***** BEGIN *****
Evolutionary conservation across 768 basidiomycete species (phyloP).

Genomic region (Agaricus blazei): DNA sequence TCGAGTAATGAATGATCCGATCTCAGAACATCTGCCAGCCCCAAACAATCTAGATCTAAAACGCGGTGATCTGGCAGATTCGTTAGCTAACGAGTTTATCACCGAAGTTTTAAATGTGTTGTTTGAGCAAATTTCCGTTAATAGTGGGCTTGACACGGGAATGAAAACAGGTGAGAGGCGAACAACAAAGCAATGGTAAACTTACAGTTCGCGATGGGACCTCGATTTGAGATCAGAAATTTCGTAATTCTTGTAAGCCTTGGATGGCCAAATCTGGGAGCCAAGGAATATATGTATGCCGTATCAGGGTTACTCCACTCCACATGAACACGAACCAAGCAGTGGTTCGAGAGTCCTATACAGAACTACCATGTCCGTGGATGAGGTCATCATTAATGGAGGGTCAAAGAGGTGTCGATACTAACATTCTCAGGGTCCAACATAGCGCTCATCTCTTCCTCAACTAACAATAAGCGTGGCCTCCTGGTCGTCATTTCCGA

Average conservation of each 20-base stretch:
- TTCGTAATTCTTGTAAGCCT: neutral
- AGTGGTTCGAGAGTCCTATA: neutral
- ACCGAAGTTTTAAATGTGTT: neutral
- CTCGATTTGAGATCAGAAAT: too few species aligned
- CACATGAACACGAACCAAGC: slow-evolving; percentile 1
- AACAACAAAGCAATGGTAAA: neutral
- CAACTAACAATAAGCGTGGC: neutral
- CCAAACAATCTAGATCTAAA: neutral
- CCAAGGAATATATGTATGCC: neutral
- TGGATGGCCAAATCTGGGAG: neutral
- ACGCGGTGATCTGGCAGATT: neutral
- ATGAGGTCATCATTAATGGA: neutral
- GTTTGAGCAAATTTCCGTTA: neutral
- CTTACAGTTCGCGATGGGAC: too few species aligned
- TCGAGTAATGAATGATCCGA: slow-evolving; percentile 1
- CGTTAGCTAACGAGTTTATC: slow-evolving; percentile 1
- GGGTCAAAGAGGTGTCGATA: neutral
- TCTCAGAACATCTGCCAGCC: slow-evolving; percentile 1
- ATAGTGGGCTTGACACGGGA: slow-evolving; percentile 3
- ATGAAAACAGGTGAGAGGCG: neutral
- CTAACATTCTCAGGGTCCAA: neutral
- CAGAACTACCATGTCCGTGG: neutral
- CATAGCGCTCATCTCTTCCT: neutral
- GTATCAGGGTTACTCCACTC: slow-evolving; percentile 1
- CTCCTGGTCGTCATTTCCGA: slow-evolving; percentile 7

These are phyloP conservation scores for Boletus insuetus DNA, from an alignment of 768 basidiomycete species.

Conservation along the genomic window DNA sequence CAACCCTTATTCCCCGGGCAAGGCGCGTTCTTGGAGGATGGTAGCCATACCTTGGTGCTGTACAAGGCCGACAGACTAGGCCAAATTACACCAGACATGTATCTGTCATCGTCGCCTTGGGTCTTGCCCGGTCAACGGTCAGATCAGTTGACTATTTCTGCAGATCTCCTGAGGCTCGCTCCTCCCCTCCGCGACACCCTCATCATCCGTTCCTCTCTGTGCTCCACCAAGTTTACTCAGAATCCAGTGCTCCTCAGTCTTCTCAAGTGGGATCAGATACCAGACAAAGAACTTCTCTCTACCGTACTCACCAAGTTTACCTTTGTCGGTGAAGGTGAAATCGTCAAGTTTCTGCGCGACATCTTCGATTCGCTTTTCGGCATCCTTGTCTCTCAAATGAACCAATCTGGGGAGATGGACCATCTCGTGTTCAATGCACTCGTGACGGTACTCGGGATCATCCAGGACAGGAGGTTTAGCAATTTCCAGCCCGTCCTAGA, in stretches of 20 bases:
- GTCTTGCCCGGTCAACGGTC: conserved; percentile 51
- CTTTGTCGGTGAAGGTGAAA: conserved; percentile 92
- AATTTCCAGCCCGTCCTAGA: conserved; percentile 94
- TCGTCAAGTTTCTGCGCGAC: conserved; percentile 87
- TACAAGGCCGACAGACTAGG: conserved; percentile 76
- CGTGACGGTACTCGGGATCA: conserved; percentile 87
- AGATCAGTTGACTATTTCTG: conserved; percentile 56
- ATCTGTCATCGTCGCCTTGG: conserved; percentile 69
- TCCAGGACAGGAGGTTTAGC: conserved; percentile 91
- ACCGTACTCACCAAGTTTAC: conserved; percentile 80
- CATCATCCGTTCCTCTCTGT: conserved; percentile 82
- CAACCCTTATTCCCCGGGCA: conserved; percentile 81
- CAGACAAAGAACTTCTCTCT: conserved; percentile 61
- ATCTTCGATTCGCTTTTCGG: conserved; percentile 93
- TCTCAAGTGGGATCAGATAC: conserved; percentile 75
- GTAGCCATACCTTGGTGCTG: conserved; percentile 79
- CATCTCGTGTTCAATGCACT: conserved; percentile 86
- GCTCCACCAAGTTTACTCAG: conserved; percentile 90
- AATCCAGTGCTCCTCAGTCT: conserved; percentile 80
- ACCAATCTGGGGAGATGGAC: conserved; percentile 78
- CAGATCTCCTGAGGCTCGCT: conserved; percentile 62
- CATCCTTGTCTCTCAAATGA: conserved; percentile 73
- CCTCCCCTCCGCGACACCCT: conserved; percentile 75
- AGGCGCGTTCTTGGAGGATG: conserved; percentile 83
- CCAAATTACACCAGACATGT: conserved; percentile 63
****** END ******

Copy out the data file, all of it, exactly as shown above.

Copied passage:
Evolutionary conservation across 768 basidiomycete species (phyloP).

Genomic region (Agaricus blazei): DNA sequence TCGAGTAATGAATGATCCGATCTCAGAACATCTGCCAGCCCCAAACAATCTAGATCTAAAACGCGGTGATCTGGCAGATTCGTTAGCTAACGAGTTTATCACCGAAGTTTTAAATGTGTTGTTTGAGCAAATTTCCGTTAATAGTGGGCTTGACACGGGAATGAAAACAGGTGAGAGGCGAACAACAAAGCAATGGTAAACTTACAGTTCGCGATGGGACCTCGATTTGAGATCAGAAATTTCGTAATTCTTGTAAGCCTTGGATGGCCAAATCTGGGAGCCAAGGAATATATGTATGCCGTATCAGGGTTACTCCACTCCACATGAACACGAACCAAGCAGTGGTTCGAGAGTCCTATACAGAACTACCATGTCCGTGGATGAGGTCATCATTAATGGAGGGTCAAAGAGGTGTCGATACTAACATTCTCAGGGTCCAACATAGCGCTCATCTCTTCCTCAACTAACAATAAGCGTGGCCTCCTGGTCGTCATTTCCGA

Average conservation of each 20-base stretch:
- TTCGTAATTCTTGTAAGCCT: neutral
- AGTGGTTCGAGAGTCCTATA: neutral
- ACCGAAGTTTTAAATGTGTT: neutral
- CTCGATTTGAGATCAGAAAT: too few species aligned
- CACATGAACACGAACCAAGC: slow-evolving; percentile 1
- AACAACAAAGCAATGGTAAA: neutral
- CAACTAACAATAAGCGTGGC: neutral
- CCAAACAATCTAGATCTAAA: neutral
- CCAAGGAATATATGTATGCC: neutral
- TGGATGGCCAAATCTGGGAG: neutral
- ACGCGGTGATCTGGCAGATT: neutral
- ATGAGGTCATCATTAATGGA: neutral
- GTTTGAGCAAATTTCCGTTA: neutral
- CTTACAGTTCGCGATGGGAC: too few species aligned
- TCGAGTAATGAATGATCCGA: slow-evolving; percentile 1
- CGTTAGCTAACGAGTTTATC: slow-evolving; percentile 1
- GGGTCAAAGAGGTGTCGATA: neutral
- TCTCAGAACATCTGCCAGCC: slow-evolving; percentile 1
- ATAGTGGGCTTGACACGGGA: slow-evolving; percentile 3
- ATGAAAACAGGTGAGAGGCG: neutral
- CTAACATTCTCAGGGTCCAA: neutral
- CAGAACTACCATGTCCGTGG: neutral
- CATAGCGCTCATCTCTTCCT: neutral
- GTATCAGGGTTACTCCACTC: slow-evolving; percentile 1
- CTCCTGGTCGTCATTTCCGA: slow-evolving; percentile 7

These are phyloP conservation scores for Boletus insuetus DNA, from an alignment of 768 basidiomycete species.

Conservation along the genomic window DNA sequence CAACCCTTATTCCCCGGGCAAGGCGCGTTCTTGGAGGATGGTAGCCATACCTTGGTGCTGTACAAGGCCGACAGACTAGGCCAAATTACACCAGACATGTATCTGTCATCGTCGCCTTGGGTCTTGCCCGGTCAACGGTCAGATCAGTTGACTATTTCTGCAGATCTCCTGAGGCTCGCTCCTCCCCTCCGCGACACCCTCATCATCCGTTCCTCTCTGTGCTCCACCAAGTTTACTCAGAATCCAGTGCTCCTCAGTCTTCTCAAGTGGGATCAGATACCAGACAAAGAACTTCTCTCTACCGTACTCACCAAGTTTACCTTTGTCGGTGAAGGTGAAATCGTCAAGTTTCTGCGCGACATCTTCGATTCGCTTTTCGGCATCCTTGTCTCTCAAATGAACCAATCTGGGGAGATGGACCATCTCGTGTTCAATGCACTCGTGACGGTACTCGGGATCATCCAGGACAGGAGGTTTAGCAATTTCCAGCCCGTCCTAGA, in stretches of 20 bases:
- GTCTTGCCCGGTCAACGGTC: conserved; percentile 51
- CTTTGTCGGTGAAGGTGAAA: conserved; percentile 92
- AATTTCCAGCCCGTCCTAGA: conserved; percentile 94
- TCGTCAAGTTTCTGCGCGAC: conserved; percentile 87
- TACAAGGCCGACAGACTAGG: conserved; percentile 76
- CGTGACGGTACTCGGGATCA: conserved; percentile 87
- AGATCAGTTGACTATTTCTG: conserved; percentile 56
- ATCTGTCATCGTCGCCTTGG: conserved; percentile 69
- TCCAGGACAGGAGGTTTAGC: conserved; percentile 91
- ACCGTACTCACCAAGTTTAC: conserved; percentile 80
- CATCATCCGTTCCTCTCTGT: conserved; percentile 82
- CAACCCTTATTCCCCGGGCA: conserved; percentile 81
- CAGACAAAGAACTTCTCTCT: conserved; percentile 61
- ATCTTCGATTCGCTTTTCGG: conserved; percentile 93
- TCTCAAGTGGGATCAGATAC: conserved; percentile 75
- GTAGCCATACCTTGGTGCTG: conserved; percentile 79
- CATCTCGTGTTCAATGCACT: conserved; percentile 86
- GCTCCACCAAGTTTACTCAG: conserved; percentile 90
- AATCCAGTGCTCCTCAGTCT: conserved; percentile 80
- ACCAATCTGGGGAGATGGAC: conserved; percentile 78
- CAGATCTCCTGAGGCTCGCT: conserved; percentile 62
- CATCCTTGTCTCTCAAATGA: conserved; percentile 73
- CCTCCCCTCCGCGACACCCT: conserved; percentile 75
- AGGCGCGTTCTTGGAGGATG: conserved; percentile 83
- CCAAATTACACCAGACATGT: conserved; percentile 63